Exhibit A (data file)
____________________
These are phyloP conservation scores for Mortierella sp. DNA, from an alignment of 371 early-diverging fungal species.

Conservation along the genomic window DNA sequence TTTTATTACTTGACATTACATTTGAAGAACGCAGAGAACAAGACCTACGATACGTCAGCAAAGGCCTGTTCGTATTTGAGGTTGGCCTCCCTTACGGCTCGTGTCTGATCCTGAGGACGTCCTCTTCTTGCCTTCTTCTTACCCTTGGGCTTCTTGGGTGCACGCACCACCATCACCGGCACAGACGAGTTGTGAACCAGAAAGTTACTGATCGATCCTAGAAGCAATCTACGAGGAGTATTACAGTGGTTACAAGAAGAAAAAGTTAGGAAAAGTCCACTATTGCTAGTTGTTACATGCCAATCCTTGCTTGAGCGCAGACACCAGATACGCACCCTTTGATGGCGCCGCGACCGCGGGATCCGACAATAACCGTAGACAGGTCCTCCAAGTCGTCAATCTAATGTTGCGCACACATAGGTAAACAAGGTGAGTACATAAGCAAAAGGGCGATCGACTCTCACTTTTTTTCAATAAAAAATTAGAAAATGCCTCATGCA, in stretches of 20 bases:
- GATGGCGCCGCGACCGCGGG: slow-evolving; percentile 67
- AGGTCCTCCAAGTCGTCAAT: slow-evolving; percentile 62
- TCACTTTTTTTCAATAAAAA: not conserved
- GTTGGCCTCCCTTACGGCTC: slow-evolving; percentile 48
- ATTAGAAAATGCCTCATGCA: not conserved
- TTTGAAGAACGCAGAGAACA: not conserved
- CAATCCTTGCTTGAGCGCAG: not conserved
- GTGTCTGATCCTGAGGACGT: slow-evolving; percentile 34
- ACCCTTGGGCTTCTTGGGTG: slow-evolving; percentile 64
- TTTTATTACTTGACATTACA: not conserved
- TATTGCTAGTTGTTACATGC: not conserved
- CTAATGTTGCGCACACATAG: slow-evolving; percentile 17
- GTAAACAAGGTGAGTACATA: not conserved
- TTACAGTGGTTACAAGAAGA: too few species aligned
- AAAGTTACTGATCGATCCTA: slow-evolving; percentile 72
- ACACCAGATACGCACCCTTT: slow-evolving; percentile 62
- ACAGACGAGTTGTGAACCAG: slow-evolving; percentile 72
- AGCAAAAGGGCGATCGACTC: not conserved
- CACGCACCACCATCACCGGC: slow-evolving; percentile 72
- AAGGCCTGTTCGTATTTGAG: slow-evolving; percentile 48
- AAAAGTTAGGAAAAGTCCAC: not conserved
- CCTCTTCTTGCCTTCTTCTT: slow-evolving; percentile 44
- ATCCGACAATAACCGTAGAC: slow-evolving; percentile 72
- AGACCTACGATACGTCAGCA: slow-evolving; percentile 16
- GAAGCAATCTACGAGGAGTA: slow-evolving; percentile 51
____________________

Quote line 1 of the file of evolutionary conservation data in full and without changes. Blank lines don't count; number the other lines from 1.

These are phyloP conservation scores for Mortierella sp. DNA, from an alignment of 371 early-diverging fungal species.